Laura Gonzalez

blog

10 Jan 2014

The book is here and it is actually quite lovely

20140110-142926.jpg 20140110-143625.jpg

20140110-142936.jpg 20140110-143301.jpg

Posted in Blog, Hysteria, News, Psychoanalysis, Writing


4 Responses to “The book is here and it is actually quite lovely”

  1. Rob said:

    YEAH! Congratulations.

  2. Linda said:

    Beautiful

  3. Laura Gonzalez said:

    Thank you guys! Hope you get to see it too. It is a cheerful sight and not so cheerful (but interesting) read.

  4. Loitering with Intent by Muriel Spark *** said:

    […] After last year’s experience, just this sentence is worth the three stars. It did make me smile. […]

Leave a Reply

About Me

I am an artist and writer. My recent practice performance, film, dance, photography and text, and my work has been performed, exhibited and published in many venues in Europe and the US. I have spoken at numerous conferences and events, including the Museum for the Fashion Institute of Technology in New York, the Medical Museum in Copenhagen, College Arts Association and the Association for the Psychoanalysis of Culture and Society. When I am not following Freud, Lacan and Marx’s footsteps with my camera or creating performance works as part of my Athenaeum Research Fellowship at the Royal Conservatoire of Scotland, I teach postgraduate students at Transart Institute.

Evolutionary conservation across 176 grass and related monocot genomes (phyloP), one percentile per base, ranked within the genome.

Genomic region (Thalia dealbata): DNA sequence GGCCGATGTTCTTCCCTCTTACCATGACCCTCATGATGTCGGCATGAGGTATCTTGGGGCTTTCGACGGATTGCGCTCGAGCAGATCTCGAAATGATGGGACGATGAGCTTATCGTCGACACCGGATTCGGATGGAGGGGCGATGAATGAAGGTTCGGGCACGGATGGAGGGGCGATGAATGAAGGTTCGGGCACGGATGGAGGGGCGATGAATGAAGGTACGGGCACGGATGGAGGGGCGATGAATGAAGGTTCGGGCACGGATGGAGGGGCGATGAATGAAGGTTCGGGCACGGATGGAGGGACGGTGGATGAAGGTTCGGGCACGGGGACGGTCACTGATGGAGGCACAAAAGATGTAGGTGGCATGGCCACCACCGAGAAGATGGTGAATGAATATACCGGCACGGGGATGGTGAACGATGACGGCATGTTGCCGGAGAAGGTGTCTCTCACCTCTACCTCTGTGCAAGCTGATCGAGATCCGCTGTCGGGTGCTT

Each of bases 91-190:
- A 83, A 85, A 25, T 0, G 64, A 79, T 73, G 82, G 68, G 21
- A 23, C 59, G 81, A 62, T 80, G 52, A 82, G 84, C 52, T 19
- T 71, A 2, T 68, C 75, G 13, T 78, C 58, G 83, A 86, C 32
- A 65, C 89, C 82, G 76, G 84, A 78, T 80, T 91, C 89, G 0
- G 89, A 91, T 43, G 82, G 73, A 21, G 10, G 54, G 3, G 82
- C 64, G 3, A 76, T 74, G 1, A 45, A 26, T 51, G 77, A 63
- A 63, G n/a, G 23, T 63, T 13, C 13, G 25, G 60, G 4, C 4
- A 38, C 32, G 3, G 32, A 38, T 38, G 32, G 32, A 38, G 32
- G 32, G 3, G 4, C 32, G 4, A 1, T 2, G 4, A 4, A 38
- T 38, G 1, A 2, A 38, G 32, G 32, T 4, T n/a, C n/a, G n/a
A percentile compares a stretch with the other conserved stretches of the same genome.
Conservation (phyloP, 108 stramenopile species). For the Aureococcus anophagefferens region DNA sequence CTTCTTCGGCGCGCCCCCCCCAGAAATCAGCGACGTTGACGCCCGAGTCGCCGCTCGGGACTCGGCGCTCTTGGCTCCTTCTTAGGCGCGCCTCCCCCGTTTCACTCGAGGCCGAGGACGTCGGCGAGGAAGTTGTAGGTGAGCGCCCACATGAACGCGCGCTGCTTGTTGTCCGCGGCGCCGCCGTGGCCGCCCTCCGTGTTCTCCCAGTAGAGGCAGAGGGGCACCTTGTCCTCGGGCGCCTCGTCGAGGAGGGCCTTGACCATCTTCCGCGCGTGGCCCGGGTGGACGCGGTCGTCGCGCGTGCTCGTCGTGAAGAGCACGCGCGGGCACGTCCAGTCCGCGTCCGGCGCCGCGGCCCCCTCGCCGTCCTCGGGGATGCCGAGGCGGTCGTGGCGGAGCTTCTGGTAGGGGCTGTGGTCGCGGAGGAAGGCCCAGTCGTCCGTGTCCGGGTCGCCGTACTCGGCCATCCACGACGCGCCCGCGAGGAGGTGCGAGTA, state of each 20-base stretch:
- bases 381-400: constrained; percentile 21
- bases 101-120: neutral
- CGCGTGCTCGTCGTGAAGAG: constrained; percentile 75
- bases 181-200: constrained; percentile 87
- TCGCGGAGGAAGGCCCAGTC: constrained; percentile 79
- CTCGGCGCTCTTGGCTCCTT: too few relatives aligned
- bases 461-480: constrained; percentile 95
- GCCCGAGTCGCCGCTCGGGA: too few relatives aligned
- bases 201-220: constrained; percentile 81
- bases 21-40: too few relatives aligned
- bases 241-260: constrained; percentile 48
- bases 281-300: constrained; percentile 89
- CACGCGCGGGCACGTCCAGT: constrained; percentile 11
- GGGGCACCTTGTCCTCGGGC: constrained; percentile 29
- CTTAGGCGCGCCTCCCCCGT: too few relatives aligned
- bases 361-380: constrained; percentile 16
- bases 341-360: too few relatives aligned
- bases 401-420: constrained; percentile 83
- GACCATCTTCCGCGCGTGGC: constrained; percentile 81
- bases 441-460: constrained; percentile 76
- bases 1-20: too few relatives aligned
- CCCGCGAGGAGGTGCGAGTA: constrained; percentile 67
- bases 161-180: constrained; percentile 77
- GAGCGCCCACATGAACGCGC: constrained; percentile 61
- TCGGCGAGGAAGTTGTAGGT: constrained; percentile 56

I am currently immersed in an interdisciplinary project exploring knowledge and the body of the hysteric. In 2013, together with Child and Adolescent Mental Health practitioner Frances Davies, I co-edited the book ‘Madness, Women and the Power of Art’, to which I contributed a work authored with Eleanor Bowen. My book ‘Make Me Yours: How Art Seduces’ was published by Cambridge Scholars in 2016. In this text, investigates psychoanalytic approaches to making and understanding objects of seduction, including an examination of parallels between artistic and analytic practices, a study of Manolo Blahnik’s shoes as objects of desire, a disturbing encounter with Marcel Duchamp’s last work, and the creation of a psychoanalytically inspired Discourse of the Artefact, a framework enabling the circulation of questions and answers through a relational approach to artworks.